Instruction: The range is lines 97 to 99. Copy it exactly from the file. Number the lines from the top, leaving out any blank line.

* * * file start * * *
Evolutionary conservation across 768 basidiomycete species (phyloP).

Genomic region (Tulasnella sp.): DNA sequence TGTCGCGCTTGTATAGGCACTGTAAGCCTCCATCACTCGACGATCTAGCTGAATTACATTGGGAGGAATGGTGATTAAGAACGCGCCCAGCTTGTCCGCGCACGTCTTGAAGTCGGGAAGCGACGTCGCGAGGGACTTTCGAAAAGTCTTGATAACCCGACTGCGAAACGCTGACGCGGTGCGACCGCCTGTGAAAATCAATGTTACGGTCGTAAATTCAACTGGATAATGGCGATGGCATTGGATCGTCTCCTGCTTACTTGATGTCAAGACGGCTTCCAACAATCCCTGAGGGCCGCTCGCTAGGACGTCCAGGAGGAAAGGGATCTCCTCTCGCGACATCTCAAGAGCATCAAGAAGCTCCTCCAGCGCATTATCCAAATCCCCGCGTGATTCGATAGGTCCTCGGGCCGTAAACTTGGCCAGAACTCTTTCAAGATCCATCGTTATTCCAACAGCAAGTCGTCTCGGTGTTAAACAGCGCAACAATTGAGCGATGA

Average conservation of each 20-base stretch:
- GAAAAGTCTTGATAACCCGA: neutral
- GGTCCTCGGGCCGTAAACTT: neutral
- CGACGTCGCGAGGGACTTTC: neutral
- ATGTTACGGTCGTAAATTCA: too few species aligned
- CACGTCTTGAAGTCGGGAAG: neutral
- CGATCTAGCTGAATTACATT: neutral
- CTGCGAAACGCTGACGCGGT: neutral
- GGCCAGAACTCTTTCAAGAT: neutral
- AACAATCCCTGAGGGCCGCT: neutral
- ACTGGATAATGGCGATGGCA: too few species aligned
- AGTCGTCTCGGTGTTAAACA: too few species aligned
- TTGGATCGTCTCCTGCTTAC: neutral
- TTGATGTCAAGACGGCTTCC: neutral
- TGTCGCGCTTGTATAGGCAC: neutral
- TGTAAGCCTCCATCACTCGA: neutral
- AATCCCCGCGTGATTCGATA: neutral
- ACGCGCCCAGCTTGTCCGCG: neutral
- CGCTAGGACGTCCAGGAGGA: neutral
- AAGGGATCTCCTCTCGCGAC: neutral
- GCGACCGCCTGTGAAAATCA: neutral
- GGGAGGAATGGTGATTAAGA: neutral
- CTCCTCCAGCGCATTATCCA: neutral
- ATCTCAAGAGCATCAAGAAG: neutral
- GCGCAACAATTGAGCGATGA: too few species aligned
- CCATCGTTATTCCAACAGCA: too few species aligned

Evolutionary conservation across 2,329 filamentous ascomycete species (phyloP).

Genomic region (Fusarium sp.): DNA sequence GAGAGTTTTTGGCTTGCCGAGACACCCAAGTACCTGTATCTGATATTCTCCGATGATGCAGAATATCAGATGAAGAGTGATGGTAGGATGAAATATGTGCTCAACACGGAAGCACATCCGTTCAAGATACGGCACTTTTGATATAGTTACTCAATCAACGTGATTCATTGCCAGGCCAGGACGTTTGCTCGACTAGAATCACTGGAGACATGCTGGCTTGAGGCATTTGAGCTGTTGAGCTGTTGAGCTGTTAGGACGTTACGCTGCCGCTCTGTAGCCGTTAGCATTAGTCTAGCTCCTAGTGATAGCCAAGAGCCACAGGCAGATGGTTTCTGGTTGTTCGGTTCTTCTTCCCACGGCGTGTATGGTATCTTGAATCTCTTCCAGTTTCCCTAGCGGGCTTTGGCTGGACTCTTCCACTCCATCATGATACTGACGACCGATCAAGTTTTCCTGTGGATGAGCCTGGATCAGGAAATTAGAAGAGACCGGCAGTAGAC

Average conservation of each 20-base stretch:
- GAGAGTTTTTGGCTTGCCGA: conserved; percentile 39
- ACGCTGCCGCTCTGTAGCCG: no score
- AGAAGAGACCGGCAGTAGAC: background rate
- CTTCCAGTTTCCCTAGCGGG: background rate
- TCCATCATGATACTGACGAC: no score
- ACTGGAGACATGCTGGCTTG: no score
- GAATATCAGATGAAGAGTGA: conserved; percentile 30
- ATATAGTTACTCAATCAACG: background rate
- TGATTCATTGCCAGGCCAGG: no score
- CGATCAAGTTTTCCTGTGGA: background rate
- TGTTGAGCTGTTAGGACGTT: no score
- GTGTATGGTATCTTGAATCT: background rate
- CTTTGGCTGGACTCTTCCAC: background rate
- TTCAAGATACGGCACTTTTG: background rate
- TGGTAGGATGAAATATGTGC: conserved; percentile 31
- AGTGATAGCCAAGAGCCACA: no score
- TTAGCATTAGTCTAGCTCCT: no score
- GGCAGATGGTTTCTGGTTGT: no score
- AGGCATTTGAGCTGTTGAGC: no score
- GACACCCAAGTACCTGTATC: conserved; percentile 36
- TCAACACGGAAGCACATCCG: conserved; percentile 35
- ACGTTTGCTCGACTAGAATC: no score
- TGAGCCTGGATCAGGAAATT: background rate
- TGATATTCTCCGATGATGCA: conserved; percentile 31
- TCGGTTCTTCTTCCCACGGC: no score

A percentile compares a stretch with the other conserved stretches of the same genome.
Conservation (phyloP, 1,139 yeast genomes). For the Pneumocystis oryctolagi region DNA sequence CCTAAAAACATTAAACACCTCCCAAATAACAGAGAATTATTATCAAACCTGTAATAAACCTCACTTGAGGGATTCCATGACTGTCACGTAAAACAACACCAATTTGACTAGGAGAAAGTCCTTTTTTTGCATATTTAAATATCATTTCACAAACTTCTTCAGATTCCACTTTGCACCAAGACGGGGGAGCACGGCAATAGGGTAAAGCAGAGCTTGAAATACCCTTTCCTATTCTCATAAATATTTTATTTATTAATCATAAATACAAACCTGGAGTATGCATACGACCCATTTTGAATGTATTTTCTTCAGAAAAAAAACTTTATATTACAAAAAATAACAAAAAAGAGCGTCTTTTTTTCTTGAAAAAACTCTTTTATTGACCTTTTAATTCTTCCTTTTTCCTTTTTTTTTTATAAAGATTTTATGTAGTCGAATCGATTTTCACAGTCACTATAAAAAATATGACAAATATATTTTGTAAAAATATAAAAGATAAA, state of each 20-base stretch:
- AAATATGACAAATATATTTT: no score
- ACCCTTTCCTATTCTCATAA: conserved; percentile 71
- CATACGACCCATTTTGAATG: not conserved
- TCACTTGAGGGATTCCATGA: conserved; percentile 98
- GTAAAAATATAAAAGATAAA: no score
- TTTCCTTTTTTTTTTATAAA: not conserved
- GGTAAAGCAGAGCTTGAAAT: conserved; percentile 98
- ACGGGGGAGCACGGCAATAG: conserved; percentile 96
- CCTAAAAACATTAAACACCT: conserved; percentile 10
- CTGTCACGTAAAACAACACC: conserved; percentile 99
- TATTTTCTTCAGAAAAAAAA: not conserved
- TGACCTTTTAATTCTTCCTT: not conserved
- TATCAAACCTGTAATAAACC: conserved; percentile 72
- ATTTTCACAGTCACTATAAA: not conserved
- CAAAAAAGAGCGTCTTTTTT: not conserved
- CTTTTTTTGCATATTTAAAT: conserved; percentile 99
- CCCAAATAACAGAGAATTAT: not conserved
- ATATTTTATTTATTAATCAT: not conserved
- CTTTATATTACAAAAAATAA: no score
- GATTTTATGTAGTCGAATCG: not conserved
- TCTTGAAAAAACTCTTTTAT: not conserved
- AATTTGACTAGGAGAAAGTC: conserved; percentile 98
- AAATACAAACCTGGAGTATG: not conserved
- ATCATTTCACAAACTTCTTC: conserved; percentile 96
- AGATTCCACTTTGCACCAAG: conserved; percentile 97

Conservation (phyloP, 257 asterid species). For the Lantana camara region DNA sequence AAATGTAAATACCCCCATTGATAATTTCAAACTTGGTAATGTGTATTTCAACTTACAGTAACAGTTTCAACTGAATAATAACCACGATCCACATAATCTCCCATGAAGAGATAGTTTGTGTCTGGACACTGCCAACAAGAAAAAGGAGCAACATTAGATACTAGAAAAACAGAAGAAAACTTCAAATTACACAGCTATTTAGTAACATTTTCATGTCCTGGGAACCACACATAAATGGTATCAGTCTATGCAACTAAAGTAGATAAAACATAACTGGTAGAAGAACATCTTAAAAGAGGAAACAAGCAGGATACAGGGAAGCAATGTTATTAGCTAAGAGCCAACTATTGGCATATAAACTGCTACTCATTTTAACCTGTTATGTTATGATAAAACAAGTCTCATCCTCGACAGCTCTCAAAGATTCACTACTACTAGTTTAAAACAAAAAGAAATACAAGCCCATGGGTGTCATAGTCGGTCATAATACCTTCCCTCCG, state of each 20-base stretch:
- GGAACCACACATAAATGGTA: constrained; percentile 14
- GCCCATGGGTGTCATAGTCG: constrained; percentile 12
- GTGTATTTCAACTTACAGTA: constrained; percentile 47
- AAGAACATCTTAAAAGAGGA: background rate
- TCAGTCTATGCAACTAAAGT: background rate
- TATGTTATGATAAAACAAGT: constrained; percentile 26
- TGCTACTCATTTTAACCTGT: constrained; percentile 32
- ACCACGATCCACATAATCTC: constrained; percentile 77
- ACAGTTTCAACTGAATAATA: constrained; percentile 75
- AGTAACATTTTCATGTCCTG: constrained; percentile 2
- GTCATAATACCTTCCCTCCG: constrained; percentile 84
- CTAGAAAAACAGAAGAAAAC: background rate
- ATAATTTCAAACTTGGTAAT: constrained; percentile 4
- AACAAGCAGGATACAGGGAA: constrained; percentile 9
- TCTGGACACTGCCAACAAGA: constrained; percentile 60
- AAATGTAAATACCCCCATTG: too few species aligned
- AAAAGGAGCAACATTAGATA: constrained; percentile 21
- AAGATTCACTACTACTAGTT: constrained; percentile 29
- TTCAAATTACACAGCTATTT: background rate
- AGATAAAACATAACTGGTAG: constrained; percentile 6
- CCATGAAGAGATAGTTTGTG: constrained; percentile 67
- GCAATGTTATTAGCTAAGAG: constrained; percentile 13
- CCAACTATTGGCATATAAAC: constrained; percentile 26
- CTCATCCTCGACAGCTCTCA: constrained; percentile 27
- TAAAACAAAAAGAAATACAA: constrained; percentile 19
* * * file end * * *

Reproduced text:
- ATAATTTCAAACTTGGTAAT: constrained; percentile 4
- AACAAGCAGGATACAGGGAA: constrained; percentile 9
- TCTGGACACTGCCAACAAGA: constrained; percentile 60